H.B. 197 requires boards to provide notice that meetings will be conducted electronically. Boards must provide this notice to the public, to the media that have requested notification, and any party required to be notified of a hearing (ex. employee facing termination) at least twenty-four hours in advance. This notice must be provided “by reasonable methods” so that any person may determine the time, location, and the manner by which the meeting or hearing will be conducted (except for emergency meetings requiring immediate official action). In sum, boards must ensure that the public, media, or any other party required to be notified receives adequate notice that the meeting will be held by electronic means. As further set forth below, Pepple & Waggoner recommends that the notice include which technology will be used, (i.e., Zoom, Skype, GoToMeeting, internet webpage, YouTube, etc.) along with a “meeting ID” or internet webpage through which the participants can access the meeting.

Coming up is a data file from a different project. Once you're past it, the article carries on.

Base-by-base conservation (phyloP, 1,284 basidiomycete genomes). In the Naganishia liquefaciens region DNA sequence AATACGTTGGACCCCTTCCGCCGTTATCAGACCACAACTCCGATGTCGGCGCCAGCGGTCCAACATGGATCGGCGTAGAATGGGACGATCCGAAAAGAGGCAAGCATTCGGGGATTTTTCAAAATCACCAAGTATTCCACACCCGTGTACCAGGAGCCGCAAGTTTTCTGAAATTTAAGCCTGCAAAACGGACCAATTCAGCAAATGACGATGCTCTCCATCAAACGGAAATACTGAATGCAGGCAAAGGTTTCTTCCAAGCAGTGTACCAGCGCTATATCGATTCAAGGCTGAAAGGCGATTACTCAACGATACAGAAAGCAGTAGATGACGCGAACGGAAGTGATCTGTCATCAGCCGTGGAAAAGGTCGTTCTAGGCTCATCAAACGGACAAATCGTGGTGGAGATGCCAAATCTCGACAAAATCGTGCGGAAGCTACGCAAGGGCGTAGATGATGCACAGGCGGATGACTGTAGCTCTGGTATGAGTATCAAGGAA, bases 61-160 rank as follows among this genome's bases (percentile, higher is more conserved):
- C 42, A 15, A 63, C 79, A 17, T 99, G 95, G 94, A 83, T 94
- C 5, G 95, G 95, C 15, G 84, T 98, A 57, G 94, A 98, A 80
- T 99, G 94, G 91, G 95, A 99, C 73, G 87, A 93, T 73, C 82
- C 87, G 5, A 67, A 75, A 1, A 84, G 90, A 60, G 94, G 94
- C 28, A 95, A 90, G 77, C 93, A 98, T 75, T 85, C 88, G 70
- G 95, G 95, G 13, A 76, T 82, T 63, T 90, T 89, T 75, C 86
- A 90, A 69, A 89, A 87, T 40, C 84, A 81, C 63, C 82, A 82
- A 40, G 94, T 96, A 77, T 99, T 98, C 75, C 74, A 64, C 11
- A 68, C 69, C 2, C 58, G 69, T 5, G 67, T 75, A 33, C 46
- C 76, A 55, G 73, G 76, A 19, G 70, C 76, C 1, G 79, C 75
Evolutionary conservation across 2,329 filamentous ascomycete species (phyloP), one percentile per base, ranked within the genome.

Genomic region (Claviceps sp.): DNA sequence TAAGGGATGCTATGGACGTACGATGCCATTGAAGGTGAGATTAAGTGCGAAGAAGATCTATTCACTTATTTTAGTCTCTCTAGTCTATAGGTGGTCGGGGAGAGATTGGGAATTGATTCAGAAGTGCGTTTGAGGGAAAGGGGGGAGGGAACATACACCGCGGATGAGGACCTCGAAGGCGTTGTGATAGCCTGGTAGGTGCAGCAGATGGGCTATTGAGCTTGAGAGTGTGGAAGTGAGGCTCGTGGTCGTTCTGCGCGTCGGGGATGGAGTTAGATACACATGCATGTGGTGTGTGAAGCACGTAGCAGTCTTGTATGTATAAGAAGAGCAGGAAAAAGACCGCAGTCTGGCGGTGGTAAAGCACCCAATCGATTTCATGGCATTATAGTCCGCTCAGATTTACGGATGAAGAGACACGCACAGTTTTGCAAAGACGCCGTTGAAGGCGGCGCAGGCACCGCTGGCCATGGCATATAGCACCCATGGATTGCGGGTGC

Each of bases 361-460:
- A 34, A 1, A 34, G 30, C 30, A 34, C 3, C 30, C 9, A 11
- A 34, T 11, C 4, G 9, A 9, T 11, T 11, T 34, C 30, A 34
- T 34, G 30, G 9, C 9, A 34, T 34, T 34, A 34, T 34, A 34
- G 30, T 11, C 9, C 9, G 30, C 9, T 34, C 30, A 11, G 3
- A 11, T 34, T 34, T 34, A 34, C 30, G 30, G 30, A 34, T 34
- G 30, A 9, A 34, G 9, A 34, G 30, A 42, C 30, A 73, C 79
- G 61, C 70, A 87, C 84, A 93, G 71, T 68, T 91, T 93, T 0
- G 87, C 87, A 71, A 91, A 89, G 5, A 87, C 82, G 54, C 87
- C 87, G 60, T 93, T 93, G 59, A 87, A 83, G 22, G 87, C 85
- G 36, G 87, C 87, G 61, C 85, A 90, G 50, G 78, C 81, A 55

Providing Public Access View the Board Meeting
In addition to providing notice, boards must provide public access to the meeting, in accordance with the method by which the meeting is conducted. For example, boards may allow access through live-streaming, local radio, television, cable, public access channels, a teleconference, or “by means of any other similar electronic technology.” As explained above, to ensure proper access, it is recommended that the notice contain a “meeting ID” or a web address. Boards have discretion regarding the technology they want to use. Regardless of how access is provided, boards must ensure that the public can observe and hear the discussions and deliberations of all the board members, whether the member is participating in person or electronically.